The European Commission launched Article 7 proceedings against Poland a year ago that have yet to reach the European Parliament.
The move dealt a stunning political blow to Prime Minister Orban, who had told the parliament a day earlier that a scathing report leading to the vote was an insult to Hungary's honour and people.
The Hungarian foreign minister, Péter Szijjártó, called the vote "petty revenge" against his country's tough anti-migration policies.
Sargentini said she expected to be invited by the council to present her report and wants European parliament president Antonio Tajani to help her with that.
The European Parliament is discussing whether to activate the so-called Article 7 that could lead to sanctions against Hungary.
It was the first move of its kind in the European Union against a member state, garnering two-thirds of the votes.
The move saw some members of the European People's Party bloc - of which Orban's Fidesz movement is a member - vote against their ally in Budapest.
With elections for a new parliament in May 2019, the vote reflects growing push-back among traditional parties in Europe against the rise of populists, who oppose migration and are accused of undermining the rule of law. Critics say that Hungary's electoral system is disproportionate; media freedoms and judicial independence are dwindling; asylum-seekers and refugees are mistreated and there are limits placed on non-governmental organizations. The most severe punishment under the Article 7 procedure is stripping Hungary of its voting rights in the EU.
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Hungary's Prime Minister Viktor Orban at the European Parliament in Strasbourg, eastern France, Sept.11, 2018.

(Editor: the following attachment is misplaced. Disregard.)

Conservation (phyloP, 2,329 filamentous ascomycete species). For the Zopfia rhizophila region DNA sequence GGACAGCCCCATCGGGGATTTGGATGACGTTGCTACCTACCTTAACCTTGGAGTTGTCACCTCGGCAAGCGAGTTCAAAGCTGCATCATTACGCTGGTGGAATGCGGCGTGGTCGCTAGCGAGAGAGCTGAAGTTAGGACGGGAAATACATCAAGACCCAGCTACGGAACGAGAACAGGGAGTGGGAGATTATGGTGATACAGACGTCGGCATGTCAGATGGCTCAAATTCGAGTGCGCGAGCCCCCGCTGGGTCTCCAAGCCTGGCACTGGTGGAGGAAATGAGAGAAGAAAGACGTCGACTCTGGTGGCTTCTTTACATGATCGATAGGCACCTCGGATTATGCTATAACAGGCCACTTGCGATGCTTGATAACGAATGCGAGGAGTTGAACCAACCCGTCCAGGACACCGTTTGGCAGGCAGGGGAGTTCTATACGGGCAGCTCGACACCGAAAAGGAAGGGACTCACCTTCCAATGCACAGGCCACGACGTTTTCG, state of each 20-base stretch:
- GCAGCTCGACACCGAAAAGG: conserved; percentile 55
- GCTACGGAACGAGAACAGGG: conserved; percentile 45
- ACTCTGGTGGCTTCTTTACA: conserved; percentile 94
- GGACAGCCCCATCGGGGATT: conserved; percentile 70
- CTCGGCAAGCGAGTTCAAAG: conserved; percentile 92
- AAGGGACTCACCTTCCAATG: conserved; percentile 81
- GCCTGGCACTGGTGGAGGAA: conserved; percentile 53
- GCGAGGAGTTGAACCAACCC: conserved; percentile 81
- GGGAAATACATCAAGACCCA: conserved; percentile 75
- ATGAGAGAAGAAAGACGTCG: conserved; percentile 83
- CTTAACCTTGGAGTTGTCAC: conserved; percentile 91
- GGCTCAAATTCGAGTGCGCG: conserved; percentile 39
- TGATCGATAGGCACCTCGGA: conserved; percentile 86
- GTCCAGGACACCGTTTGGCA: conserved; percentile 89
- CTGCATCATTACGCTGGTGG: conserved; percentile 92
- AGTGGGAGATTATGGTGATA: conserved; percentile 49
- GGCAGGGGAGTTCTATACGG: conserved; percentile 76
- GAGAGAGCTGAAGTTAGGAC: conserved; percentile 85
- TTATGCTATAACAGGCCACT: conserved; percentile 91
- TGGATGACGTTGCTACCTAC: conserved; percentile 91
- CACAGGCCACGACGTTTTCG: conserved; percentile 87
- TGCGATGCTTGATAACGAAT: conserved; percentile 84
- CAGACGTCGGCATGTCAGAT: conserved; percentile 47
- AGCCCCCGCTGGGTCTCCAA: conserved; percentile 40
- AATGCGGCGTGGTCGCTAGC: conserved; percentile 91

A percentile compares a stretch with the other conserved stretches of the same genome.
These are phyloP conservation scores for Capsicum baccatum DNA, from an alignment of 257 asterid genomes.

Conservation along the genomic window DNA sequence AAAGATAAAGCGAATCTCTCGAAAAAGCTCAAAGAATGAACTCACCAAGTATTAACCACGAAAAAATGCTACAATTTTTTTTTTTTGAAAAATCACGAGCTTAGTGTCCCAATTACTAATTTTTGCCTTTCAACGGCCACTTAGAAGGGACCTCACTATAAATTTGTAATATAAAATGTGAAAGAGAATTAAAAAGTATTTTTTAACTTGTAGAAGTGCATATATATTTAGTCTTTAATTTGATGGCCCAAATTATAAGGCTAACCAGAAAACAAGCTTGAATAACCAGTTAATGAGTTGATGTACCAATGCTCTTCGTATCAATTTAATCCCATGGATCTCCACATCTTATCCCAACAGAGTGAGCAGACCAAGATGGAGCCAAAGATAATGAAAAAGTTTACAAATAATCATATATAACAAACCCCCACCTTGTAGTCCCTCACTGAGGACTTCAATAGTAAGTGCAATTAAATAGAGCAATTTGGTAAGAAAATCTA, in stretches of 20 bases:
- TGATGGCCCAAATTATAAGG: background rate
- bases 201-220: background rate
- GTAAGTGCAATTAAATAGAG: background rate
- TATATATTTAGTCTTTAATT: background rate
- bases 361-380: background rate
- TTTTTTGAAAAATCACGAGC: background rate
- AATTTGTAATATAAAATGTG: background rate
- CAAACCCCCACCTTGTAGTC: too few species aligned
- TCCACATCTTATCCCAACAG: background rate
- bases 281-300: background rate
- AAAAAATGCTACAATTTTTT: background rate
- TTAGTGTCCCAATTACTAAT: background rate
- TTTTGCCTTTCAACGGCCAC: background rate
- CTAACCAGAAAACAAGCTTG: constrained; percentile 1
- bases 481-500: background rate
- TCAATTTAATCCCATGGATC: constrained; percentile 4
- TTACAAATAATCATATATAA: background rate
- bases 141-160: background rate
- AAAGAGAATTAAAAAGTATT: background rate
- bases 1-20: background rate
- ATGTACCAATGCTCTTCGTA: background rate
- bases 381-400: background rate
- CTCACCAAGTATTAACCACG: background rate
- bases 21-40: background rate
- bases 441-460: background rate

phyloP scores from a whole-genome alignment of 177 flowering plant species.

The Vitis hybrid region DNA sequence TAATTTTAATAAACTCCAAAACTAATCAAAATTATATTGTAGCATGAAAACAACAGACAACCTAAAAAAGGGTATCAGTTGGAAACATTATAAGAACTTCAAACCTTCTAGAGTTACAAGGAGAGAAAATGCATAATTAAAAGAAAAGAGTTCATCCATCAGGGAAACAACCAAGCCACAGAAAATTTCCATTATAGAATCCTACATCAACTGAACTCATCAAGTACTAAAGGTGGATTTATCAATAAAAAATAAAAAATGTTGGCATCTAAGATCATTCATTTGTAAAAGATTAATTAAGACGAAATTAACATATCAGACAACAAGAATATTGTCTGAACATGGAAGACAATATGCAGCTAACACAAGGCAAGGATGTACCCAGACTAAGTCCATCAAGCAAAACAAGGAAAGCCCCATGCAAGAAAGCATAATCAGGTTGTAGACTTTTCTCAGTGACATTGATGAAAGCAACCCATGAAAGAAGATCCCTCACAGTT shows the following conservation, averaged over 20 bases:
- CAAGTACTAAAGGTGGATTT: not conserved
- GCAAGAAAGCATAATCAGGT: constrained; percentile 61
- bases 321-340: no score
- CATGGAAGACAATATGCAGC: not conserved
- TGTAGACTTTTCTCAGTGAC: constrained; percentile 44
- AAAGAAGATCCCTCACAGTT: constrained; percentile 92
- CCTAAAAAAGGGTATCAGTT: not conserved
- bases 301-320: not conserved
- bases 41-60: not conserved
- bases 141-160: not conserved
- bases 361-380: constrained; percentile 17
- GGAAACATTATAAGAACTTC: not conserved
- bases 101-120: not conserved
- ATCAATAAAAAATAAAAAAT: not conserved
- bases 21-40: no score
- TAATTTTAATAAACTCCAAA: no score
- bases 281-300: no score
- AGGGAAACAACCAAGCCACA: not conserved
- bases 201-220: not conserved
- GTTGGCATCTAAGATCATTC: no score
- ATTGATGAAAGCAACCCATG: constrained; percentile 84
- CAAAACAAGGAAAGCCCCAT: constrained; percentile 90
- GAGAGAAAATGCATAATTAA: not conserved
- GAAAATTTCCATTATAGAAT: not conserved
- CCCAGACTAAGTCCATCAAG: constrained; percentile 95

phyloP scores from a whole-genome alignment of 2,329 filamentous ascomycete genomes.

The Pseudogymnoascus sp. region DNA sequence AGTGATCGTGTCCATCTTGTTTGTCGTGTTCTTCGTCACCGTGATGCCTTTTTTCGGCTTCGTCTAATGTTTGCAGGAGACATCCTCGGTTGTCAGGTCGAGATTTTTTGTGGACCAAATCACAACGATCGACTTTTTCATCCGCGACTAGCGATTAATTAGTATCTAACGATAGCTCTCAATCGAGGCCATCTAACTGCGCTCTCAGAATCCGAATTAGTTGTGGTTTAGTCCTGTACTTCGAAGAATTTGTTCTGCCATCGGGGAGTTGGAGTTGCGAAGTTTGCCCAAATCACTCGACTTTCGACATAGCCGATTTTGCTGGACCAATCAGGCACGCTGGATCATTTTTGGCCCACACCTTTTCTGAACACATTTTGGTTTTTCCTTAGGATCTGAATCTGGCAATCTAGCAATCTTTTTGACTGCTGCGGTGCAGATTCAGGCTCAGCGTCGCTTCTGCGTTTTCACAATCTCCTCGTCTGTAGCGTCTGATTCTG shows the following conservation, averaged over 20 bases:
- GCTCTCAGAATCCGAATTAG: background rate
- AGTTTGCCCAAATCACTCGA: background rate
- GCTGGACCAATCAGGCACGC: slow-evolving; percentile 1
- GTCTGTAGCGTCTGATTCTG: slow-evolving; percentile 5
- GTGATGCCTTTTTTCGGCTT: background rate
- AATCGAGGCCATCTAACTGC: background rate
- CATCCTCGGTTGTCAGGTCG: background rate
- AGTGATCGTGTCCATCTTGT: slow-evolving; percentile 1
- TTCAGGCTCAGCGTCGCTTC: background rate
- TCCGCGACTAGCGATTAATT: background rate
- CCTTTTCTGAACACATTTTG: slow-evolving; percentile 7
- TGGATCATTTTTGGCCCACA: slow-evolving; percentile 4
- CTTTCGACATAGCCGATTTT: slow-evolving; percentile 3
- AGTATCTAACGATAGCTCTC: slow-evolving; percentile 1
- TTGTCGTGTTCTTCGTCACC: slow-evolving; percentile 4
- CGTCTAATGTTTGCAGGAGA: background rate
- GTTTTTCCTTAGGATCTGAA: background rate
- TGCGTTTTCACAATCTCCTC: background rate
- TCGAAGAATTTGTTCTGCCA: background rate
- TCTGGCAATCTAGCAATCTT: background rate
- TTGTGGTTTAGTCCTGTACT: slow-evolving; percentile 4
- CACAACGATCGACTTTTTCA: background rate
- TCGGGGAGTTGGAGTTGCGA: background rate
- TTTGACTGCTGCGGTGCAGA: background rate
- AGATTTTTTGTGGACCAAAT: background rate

"The Sargentini report was not adopted today, because only by violating voting rules was it possible to reach the necessary two-thirds majority laid out in the treaty", Szajer said, arguing that if they had included abstentions, the two-thirds majority would not have been achieved.
On Tuesday, Orban said his country was being targeted for choosing not to be "a country of migrants" as he dismissed charges of corruption.
"The order has arrived from Berlin and they will vote accordingly", Orban said, in reference to German Chancellor Angela Merkel, whose governing Christian Democratic Union is the largest party in the EPP. "Hungary has been condemned because they know that it would never accept pro-migrant policies".
The 197 votes cast against parliament's bid illustrate the substantial minority of European opinion who see Orban as a crusader for the rights of nation states and ethnic majorities against rules of civic behaviour agreed on by the EU in Brussels.
The Commission has preferred to pressure Budapest through standard legal powers, but the head of the European Union executive, Jean-Claude Juncker, also an EPP member, said he would have voted for the move if he were a lawmaker.
Orban has blamed Merkel for Europe's migration crisis, while the Hungarian leader was criticised for breaching worldwide standards and rules on migration and treating asylum seekers harshly.